Why Specialization Is Killing Baseball

why specialization is killing baseball

Baseball’s gotten boring and it’s in danger of losing younger fans. Specialization is killing baseball, says Ben Leonard, and the designated hitter rule isn’t helping, either. Here’s why.

aNewDomain — Pro baseball teams average just four runs per game. That’s fairly lousy. No wonder baseball is so in danger of losing its younger fan base.

The league itself is fiscally healthy. Profits are at an all-time high. But younger fans want more scoring and more drama, and baseball’s not delivering.

how specialization is killing baseballShrinking the strike zone to help hitters isn’t the answer. That would be just wrong. Lowering the mound would be wrong, too. In the big leagues, pitching talent is at the highest level it’s been for generations. That’s the problem, actually. Specialization is killing baseball. And the designated hitter rule isn’t helping the situation.

Why Specialization Is Killing Baseball

Forcing kids to play just one spot from the moment they enter a “travel club” at about age seven is the problem.

Specialization seems positive on the surface, maybe. It gives players more experience in the sport. It builds up their skills and makes them more efficient and streamlined ballplayers. But in the end, specialization actually decreases the talent pool for hitters, and it puts pitchers at a disadvantage.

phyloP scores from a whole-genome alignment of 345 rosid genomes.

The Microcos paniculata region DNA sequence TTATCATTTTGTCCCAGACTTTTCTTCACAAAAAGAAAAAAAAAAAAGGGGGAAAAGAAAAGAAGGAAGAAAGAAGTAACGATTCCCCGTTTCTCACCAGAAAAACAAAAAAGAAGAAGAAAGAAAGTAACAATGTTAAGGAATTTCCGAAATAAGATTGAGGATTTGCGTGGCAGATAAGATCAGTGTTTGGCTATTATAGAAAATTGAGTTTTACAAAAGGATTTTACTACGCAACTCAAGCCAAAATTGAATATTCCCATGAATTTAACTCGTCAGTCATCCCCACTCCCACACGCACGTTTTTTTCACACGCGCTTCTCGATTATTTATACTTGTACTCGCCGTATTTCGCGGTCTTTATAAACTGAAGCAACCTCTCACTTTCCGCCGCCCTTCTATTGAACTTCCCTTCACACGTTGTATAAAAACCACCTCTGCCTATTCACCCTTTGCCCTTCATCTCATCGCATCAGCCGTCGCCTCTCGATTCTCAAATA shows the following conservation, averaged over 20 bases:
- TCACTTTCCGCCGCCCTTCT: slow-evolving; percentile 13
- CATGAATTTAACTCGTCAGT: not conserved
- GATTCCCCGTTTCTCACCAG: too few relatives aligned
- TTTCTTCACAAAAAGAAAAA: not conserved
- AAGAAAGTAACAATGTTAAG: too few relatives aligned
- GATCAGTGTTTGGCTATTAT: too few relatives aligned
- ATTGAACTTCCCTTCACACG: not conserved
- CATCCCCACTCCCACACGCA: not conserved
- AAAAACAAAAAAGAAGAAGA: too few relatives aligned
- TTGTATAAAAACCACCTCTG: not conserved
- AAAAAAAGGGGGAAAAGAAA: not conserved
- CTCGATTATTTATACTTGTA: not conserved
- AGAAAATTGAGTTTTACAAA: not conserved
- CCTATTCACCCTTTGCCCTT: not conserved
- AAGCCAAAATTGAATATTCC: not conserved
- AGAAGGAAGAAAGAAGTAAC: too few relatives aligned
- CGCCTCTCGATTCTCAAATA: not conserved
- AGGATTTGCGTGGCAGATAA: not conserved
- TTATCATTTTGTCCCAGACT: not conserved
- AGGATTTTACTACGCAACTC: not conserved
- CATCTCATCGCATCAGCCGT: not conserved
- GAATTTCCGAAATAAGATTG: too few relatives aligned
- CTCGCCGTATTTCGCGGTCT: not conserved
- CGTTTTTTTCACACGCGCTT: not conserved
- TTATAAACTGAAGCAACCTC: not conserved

Designated Hitters: Diluting The Talent Pool

Because of specialization, pitchers are more polished. This is true despite concerns about “Tommy John surgeries.” So high school and college coaches end up pulling their star pitchers from the batting roster — via the designated hitter rule. This might prevent needless mishaps, but it also keeps promising kids from developing into the well-rounded players they could be.

why specialization is killing baseballThe whole system conspires to rob baseball of the large number of quality hitters it would otherwise get.

These pitchers don’t get the opportunity to swing the bat during a game. So if they blow out their arm on the mound, they can’t contribute to their team in any meaningful way. Pitchers are good athletes. Given the chance and the reps, they have the potential to be good hitters, too.

In high school, mind you, pitchers comprise about half of the squad. But with the designated hitter rule in place, most of them get no real chance to prove themselves as hitters. And the DH rule will follow them around their entire careers.

It’s true, I know, that pitching in major league baseball is getting better and better. But the available pool of sluggers is getting increasingly shallow. No wonder hitting talent is flagging. Meanwhile, thanks to specialization and the DH implementation, pitchers have gotten too good.

This is why most pitchers (not named Madison Bumgarner can’t hold their own in the batter’s box once they reach the big leagues. Eliminating the DH rule and reducing specialization in high school and travel ball would be a 10- or 15-year solution, at best. But it would work. And it sure inject a lot of needed offense — and excitement — into baseball.

For aNewDomain, I’m .

A version of this story ran on aNewDomain’s BreakingModern in June 2015.

Featured image: Wil Nieves Wikimedia Commons

First image: Youth Baseball Wikimedia Commons

Second image: Wil Nieves Wikimedia Commons

About the author

Ben Leonard